So today I went to school before work. I walked into a 3rd grade classroom and all of the students stood up (like always) and started singing “we wish you a Merry Christmas” as best they could and when it was over their class teacher gave me 15 Christmas cards all drawn by the kids! I’ve been to their classroom once as a guest and they wanted to do something special for me! They are 8 years old! It was so cute and all of the cards are great. They all wrote “Merry Christmas and Happy New Year” on them and drew a picture. There are pictures of Christmas trees, snowmen, snow, the Ukrainian flag, and even one British flag (hey, it was a good effort, so close) and several portraits of myself thrown in there. It was a pretty great way to start a Monday! Especially Christmas Eve Eve!

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Thanksgiving food, drinks, table - that’s about all the pics I took. Thanksgiving package from Tonda! And my Christmas decor (haha). Some school kids with their masterpieces, the sunset I mentioned and me and students after the HIV/AIDS lesson!

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November recap

Woah, 2013 is almost over! We’ve now entered into the last and final month of the year. I survived missing my first major American holiday that centers around family and it wasn’t that bad. I think Christmas may be a little tougher, but I will have to wait and see. Seeing pictures of everyone’s Christmas tree and house decorations going up is so fun and festive, but also a little bit sad. Hopefully some festive-ness will make it’s way around Prymorsk as the new year approaches (that is what they celebrate first, then Christmas on the 7th of January.)

November was pretty good. In the beginning of the month, I started an advanced English club which has been my favorite for obvious reasons - the participants actually understand English, for the most part. I wanted a club where I didn’t have to teach the language, just give people the opportunity to practice speaking and having conversations in English. It’s not a huge group - usually about 5 people, but that is fine with me. They aren’t totally fluent which means oftentimes they aren’t that willing to speak so it’s difficult sometimes, but we’re working on it. 

I did, however, meet an English teacher from another school (Lyceum, as they call it) in Prymorsk who has excellent English speaking 11th graders. Some of them come to my English club, but I have also been to their school to help with lessons and speak English with them. Today, actually taught a HIV/AIDS lessons at the Lyceum the class of 11th graders. Yesterday, Dec 1st, was World AIDS Day but since it was a Sunday I decided to wait until today to get the message out. HIV/AIDS is a growing problem in Ukraine and part of my PC Program is to create awareness among youth/adults/all Ukrainians so we together bring the number of infected lower and lower. Educating Ukrainians is very important so I was happy to use my resources and show a video and give information, definitions, statistics today to a group of young people to make sure they practice safe sex and know the facts about HIV/AIDS. Next Monday, I’m going to have some type of Domestic Violence presentation/lesson for the same class since we are currently in the “16 Days of Action Opposing Violence against Women” (every year from November 25 - December 10, remember that.) So, between HIV/AIDS awareness and DV awareness, I actually have had a chance to be busy at work! Two of our specialists at my Social Services Center each have one of these as their responsibility. They have been in the community and schools/college giving presentations and information themselves. I piped up finally and asked if I could do presentation in English, too and they said yes. Julia (the woman in charge of HIV/AIDS) went with me today to watch my presentation and although she doesn’t understand english, she told me “good job” afterwards :-)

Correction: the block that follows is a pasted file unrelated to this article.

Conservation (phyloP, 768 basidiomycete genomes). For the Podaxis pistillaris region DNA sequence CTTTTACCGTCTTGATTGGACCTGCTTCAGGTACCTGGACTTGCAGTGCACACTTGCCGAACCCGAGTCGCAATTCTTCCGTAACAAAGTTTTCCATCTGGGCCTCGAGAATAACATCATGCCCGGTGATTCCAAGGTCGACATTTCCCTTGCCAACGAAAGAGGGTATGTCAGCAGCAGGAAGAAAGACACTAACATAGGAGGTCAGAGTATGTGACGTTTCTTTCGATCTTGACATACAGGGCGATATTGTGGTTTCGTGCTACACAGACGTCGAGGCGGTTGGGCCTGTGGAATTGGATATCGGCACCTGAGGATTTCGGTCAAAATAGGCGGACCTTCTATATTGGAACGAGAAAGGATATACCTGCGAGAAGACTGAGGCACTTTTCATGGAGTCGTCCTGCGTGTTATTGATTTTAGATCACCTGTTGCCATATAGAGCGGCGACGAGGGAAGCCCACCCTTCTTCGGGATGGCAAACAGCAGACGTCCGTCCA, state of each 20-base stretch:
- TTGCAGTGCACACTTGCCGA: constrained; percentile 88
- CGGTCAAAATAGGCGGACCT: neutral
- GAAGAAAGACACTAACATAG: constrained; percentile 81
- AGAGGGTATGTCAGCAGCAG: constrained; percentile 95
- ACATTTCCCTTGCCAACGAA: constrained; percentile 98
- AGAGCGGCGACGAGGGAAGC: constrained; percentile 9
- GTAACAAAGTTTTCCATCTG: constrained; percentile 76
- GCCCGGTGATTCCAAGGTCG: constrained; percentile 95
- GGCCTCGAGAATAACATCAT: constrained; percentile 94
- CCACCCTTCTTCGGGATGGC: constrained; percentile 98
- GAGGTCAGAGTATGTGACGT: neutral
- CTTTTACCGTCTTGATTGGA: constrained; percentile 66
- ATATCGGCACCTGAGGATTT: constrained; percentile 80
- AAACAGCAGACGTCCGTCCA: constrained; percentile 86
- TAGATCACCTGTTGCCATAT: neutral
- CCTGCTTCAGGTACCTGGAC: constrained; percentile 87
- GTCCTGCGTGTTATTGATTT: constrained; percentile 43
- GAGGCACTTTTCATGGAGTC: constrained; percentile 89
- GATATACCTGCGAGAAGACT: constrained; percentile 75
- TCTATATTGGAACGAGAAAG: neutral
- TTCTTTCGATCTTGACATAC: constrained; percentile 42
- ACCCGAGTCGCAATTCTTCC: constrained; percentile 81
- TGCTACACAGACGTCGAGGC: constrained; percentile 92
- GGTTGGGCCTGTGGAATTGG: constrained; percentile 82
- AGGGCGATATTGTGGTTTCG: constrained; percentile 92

November and December also marked the end of Group 42’s service here in Ukraine. From November 15 until December 13 they all have a date that they chose to pack their things, say goodbyes, and head back home to America. Three of these volunteers lived close by me in the city of Melitopol (within an hour by bus) and one lived in Berdyansk (40 minutes by bus). In mid-November, I headed to the village outside of Melitopol where Chelsea and Sarah live and we met the three Melitopol volunteers (Kerry, Logan, and Cynden) and had brunch and just hung out and it was great! The next day, Chelsea and I went to Cynden’s apartment and looked at all the stuff she wanted to give away and took what we wanted- that was great. I got a few of her sweaters, so many school supplies, and an awesome Starbucks french/coffee press. This past weekend, 10 of us gathered together at Kerry and Logan’s apartment in Melitopol to have a Thanksgiving celebration and a last gathering/send-off for the group 42-ers (the three Melitopol volunteers, Sarah from Berdyansk, and a guy from Crimea.) We (as in…other people) cooked food alll day Saturday and ate dinner together, it was very nice. Then we played games and ended the night watching Pitch Perfect (Cynden and I have excellent taste in movies.) Sunday we all woke up, ate leftovers for lunch and watched Space Jam, which was another excellent movie choice. There were like 2 or 3 people out of the 10 of us who had NEVER seen the movie! Talk about missing a classic. After the movie it was time for me to catch a bus back to Prymorsk.